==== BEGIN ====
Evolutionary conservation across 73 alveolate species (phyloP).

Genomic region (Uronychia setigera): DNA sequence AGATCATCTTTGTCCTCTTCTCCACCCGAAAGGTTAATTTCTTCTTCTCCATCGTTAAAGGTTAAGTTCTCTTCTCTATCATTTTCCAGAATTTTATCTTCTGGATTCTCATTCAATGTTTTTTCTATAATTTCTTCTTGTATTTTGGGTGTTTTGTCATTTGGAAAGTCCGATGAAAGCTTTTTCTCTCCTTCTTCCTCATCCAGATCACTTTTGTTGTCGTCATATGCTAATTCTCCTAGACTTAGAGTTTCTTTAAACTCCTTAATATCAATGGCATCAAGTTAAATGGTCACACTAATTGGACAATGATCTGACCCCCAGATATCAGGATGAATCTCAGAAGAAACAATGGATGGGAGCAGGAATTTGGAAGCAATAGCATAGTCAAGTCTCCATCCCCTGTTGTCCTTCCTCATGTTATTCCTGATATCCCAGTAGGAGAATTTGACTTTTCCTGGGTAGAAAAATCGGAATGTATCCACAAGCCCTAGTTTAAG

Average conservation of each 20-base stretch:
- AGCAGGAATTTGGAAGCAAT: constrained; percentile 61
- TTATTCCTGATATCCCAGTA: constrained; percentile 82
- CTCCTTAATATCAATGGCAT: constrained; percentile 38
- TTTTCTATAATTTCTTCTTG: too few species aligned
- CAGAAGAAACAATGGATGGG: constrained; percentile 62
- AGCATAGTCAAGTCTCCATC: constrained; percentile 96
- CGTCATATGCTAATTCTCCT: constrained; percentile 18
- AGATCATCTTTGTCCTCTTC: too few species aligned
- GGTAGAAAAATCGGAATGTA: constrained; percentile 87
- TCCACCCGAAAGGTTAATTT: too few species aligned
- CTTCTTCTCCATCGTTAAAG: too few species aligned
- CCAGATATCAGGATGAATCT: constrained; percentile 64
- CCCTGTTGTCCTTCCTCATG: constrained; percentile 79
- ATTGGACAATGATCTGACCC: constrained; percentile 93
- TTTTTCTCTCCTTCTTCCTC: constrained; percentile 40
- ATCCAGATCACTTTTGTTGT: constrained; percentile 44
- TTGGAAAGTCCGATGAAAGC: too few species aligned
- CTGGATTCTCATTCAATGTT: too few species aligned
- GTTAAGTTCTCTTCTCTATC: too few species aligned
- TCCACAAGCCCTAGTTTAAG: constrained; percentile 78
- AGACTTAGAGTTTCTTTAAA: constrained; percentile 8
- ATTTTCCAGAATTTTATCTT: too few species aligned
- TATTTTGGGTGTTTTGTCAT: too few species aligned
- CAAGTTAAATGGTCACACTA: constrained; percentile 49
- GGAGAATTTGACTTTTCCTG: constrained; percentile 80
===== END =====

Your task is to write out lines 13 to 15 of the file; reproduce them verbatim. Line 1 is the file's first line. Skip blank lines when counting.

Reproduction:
- TCCACCCGAAAGGTTAATTT: too few species aligned
- CTTCTTCTCCATCGTTAAAG: too few species aligned
- CCAGATATCAGGATGAATCT: constrained; percentile 64